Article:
The Blog:  We Are Like Your Child

The Facebook Page:  We Are Like Your Child

Protected: “We Are Like Your Child”

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An Ode To Ibby And Her Tiny Grace Notes

My friend Ibby has started her own shiny, new, fabulous blog, called Tiny Grace Notes (AKA Ask An Autistic!  *Doing a little snoopy dance*

This is how Ibby describes her blog:  “The purpose of this blog is specifically so people can ask me things that may not come up on other blogs, which I completely recommend reading.  But let’s say you have a burning desire for the answer to a question that nobody blogs about that week?  Come here and ask it in the comments.  You can do that right now.  I might answer myself, and I might also remember that my friend told me about it a couple months ago, so I could answer from multiple viewpoints in conversation.  Also, I may be able to give you a study about it that isn’t insulting and eugenic and horrible.”

This is how Ibby describes herself:  “I’m an Autistic member of the Community and an education professor…”

Ib is an educator.  She teaches educators.  Not only that, but Ibby is patient, incredibly kind, nonjudgmental and one of the funniest people I’ve ever met.  Seriously.  (I love saying that after saying someone’s funny…)  I know Ibby’s blog will soon have more questions than she’ll have time to give, so I’ve already elbowed my way in there and asked her a question in the comments section!  If you want to ask her something go over there NOW and get in line, because I have a feeling that line is going to get pretty long, pretty quickly!

Just to backtrack a little…  Most of you have heard me talk about Ibby.  We met at a Disability Conference here in New York City where she was presenting last spring.  I wrote about meeting her ‘here‘.  It was one of those magical moments when you meet someone and you just know instantly, you just know there’s an immediate bond, an indescribable feeling of closeness that defies explanation.  That’s what it was like for me when I met Ib.  She flapped, I allowed myself to do a tiny little, tentative bounce on my toes, nothing that would call attention, (I was new to the sensation, had not allowed myself to engage in such behavior since I was a kid, but it felt GREAT!) and we hugged.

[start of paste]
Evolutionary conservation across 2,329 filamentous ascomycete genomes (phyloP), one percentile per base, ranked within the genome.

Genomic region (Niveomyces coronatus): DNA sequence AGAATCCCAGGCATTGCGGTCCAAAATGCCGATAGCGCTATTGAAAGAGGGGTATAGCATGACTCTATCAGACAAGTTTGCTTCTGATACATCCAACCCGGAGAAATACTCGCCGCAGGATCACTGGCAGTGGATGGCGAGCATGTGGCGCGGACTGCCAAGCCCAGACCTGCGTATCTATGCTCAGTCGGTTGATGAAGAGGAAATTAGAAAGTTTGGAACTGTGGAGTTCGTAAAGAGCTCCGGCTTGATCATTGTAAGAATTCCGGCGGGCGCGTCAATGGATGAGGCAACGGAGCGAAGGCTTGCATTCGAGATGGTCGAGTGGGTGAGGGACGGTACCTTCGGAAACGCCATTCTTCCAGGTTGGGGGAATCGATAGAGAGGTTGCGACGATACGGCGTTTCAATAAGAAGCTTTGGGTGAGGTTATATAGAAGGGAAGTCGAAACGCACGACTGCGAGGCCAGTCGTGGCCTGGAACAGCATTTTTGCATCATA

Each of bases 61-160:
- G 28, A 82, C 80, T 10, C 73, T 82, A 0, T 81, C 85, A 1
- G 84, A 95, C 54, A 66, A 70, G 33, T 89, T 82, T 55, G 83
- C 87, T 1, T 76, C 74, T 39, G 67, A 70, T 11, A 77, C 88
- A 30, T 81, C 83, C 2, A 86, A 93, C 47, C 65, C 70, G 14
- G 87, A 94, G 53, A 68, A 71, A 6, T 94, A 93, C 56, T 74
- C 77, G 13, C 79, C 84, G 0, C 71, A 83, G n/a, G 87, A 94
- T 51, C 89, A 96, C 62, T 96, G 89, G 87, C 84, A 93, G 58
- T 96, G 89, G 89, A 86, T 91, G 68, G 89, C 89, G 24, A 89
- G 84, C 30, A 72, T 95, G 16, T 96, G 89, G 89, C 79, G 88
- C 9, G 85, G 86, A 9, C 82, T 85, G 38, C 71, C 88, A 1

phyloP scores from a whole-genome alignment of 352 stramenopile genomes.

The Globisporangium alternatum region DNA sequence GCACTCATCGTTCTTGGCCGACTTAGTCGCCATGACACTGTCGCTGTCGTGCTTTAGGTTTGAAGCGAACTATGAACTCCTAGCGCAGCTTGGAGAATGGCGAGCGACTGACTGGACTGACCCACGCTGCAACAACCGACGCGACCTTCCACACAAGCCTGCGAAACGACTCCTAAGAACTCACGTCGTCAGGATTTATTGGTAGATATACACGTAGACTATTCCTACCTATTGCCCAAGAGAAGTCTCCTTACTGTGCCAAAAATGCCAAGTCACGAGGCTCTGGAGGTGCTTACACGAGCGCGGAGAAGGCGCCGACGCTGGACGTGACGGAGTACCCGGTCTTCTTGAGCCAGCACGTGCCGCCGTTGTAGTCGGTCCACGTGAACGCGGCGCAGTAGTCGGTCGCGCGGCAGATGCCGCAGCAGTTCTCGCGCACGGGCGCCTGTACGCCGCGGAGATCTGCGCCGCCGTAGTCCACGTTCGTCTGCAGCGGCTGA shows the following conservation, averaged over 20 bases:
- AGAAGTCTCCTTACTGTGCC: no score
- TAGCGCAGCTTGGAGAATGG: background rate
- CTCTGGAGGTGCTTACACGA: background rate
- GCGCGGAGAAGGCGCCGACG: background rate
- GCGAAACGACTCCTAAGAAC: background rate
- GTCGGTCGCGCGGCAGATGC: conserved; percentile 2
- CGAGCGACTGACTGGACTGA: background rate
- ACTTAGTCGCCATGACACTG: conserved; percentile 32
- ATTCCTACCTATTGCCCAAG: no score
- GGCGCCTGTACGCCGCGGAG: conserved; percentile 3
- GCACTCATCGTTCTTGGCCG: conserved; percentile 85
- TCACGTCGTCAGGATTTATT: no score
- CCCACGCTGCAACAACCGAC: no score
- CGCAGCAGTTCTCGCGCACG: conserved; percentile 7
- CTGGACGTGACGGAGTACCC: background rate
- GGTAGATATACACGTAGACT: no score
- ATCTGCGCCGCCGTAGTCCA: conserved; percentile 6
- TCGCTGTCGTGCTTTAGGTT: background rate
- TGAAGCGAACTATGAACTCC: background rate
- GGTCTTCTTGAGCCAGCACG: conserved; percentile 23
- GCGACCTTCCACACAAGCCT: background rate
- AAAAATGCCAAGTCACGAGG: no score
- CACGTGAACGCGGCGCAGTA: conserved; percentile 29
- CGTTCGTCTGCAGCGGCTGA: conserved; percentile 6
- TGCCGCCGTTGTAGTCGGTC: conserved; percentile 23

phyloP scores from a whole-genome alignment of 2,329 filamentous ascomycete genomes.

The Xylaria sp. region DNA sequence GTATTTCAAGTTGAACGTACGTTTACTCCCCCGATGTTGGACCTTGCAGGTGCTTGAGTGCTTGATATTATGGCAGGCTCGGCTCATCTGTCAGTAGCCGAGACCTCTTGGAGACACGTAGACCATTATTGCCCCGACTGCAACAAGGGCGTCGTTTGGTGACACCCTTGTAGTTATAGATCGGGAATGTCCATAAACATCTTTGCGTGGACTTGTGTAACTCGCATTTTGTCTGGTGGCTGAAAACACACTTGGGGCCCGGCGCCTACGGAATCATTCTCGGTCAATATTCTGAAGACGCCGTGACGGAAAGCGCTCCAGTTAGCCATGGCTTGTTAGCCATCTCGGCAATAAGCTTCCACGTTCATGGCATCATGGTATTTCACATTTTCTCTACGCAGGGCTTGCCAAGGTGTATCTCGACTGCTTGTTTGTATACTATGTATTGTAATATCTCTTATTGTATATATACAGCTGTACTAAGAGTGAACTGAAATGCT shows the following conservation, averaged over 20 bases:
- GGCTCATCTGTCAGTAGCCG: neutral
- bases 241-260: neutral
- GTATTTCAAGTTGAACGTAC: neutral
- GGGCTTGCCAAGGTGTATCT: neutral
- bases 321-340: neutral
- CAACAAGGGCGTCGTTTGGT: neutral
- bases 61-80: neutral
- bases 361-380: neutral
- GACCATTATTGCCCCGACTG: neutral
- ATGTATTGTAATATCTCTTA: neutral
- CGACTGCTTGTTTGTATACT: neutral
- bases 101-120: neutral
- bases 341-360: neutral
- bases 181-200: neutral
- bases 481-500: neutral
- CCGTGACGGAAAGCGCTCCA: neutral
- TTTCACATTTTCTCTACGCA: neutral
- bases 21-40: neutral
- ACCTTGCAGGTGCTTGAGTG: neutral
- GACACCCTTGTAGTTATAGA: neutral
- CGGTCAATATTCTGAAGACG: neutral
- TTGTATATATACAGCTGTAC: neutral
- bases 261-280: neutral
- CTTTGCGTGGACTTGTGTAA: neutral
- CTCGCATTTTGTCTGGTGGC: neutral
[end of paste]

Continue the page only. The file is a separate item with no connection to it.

After that first meeting we kept in touch.  In fact, we began “talking” aka IMing each other once or twice a week and then we began talking several times a week.  We talked about autism, I asked her if I could ask for advice about Emma and she graciously not only agreed, but patiently explained and re-explained things I found difficult to understand.  Over time we began talking about ourselves more.  I began to talk candidly with Ibby about my guilt over the things  I’d done, the various therapies, the remedies and Ib told me more about her life.  This was a post I wrote after one of our epic conversations.  (I hadn’t asked Ib if it was okay to use her name at that point, so I didn’t.)  We found we had similar senses of humor, we went off on whole riffs together, and I laughed.  I laughed with Ib as I hadn’t laughed in a very long time.  As our friendship grew, so did my hope.  Now, if too many days go by and I haven’t been in touch with Ib I feel a little off, a little melancholy.

All of this is to say, Ibby is rare.  She’s brilliant and really, really smart, which aren’t the same thing.  You can be brilliant, but not very wise.  Ib is both.  So go over to her blog and ask her some questions, because honestly, I can’t think of a better person to go to.

Totally unrelated photo taken by Richard of Em at MOMA